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Shakespeare Under the Bridge

Colorgio “Gio” Romello: (standing in front of a microphone under the Court Street Bridge, stage left of Elise Huxtable and stage right of Nathan Hanley) 
A couple months ago, I was walking on the Court Street Bridge with a friend. I was describing how I never knew why our city didn’t have any kind of Shakespeare in the Park, or Shakespeare Outside projects. We have a lot of theaters in the area, but Shakespeare wasn’t being promoted in an educational or artistic format.


So I decided to direct “Hamlet” in the spring of 2021, an outdoor performance under the Court Street Bridge on the riverfront. We’re going to show the city and community of Saginaw what theater has the potential to look like.

Nathan Hanley: (standing in front of a second microphone, still stage left of Colorgio and Elise)
With this production, we’re hoping to touch a lot of themes that reflect the people of Saginaw and really bring it home to them. We want to make it both easier to understand, and easier to find yourself in.

(Gestures to Elise and Gio) 

It’s about bringing Shakespeare to Saginaw and making it relevant to us. 

What we’re all hoping is that this show will bring a lot more POC actors and make them feel welcomed in the community. If they don’t see themselves, they’re not going to feel welcome. We’re trying to bring people in and make this show reflective of Saginaw.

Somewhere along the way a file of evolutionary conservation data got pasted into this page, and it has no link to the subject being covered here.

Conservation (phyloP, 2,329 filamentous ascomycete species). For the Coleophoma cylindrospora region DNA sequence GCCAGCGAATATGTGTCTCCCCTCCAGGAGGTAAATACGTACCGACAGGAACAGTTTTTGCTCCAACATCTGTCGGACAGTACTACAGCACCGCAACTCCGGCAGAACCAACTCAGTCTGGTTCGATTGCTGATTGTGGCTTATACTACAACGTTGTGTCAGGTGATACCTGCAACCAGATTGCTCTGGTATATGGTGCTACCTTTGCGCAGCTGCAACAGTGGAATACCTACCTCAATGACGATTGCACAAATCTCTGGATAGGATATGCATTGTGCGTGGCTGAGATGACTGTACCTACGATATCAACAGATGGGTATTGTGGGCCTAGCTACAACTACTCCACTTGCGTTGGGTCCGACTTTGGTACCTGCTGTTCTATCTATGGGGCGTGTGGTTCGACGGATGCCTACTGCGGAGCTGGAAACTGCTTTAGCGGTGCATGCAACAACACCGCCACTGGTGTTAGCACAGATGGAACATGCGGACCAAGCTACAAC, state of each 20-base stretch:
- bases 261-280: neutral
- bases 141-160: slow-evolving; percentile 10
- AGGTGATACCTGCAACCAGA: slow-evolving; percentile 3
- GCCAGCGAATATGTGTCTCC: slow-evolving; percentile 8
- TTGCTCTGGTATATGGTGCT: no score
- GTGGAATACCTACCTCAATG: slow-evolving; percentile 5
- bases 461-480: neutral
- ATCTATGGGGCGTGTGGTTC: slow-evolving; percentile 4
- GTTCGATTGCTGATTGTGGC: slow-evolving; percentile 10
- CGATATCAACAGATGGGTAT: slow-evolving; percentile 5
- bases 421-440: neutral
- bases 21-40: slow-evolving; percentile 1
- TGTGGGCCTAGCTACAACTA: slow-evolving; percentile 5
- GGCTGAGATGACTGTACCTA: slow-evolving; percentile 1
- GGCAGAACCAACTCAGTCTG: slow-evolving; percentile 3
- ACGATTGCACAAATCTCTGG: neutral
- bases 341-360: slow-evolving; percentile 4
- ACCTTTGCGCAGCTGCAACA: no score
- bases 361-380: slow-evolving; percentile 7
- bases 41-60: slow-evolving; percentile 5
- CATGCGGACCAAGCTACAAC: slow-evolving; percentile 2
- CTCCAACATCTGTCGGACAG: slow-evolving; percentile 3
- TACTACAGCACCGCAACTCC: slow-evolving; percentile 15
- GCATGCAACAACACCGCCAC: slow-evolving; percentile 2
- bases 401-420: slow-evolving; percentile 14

The angle we’re going for is emphasizing the stories of Ophelia and the other women. In most productions of the show, you’ll see that she’s just a martyr in Hamlet’s battle. She frequently gets shoved to the side. We want to tell her story. Hamlet’s actions, while maybe sympathetic, are having a negative impact on the people around him.
Elise Huxtable: Hamlet is the prince of Denmark. 

(using quotation mark gesture with her fingers) To borrow Jada Pinkett’s phrase, he’s in this ‘entanglement’ with Ophelia. 

She’s my character. She’s trying to figure out what it all means, where Hamlet stands. Meanwhile, Hamlet has his own agenda and ideas of how things will go for him. Ophelia is a fascination for him… and not a whole lot more.


 At least, in that moment, until the climax, which I won’t spoil for you!

I think the renewed interest in Shakespeare is well overdue. It’s time. I think when art reaches a certain age, we start to think about it in antiquated ways and we become removed from it. But I feel like doing a play like this brings it back into the present and reminds everyone what it really means. 

Gio: We want to tell the stories of the women around Hamlet, particularly how those women are treated. We’re also changing a couple of the roles to female roles, to bring that out even further. This entire plotline is about a war that happened, and a war that’s going to happen. And we are looking at the war that’s going to happen, which is a war on feminism. There is going to be a face for everyone on that stage.

We’re crowd-funding through GoFundMe, with links on our page. We’re asking the community because this project is the community’s just as much as it is ours. It’s fair to let them contribute if they’d like. We want to ask for Saginaw’s help for a Saginaw project. 

This entire idea is going to be fresh. It’s supposed to be’s Hamlet.

(end scene)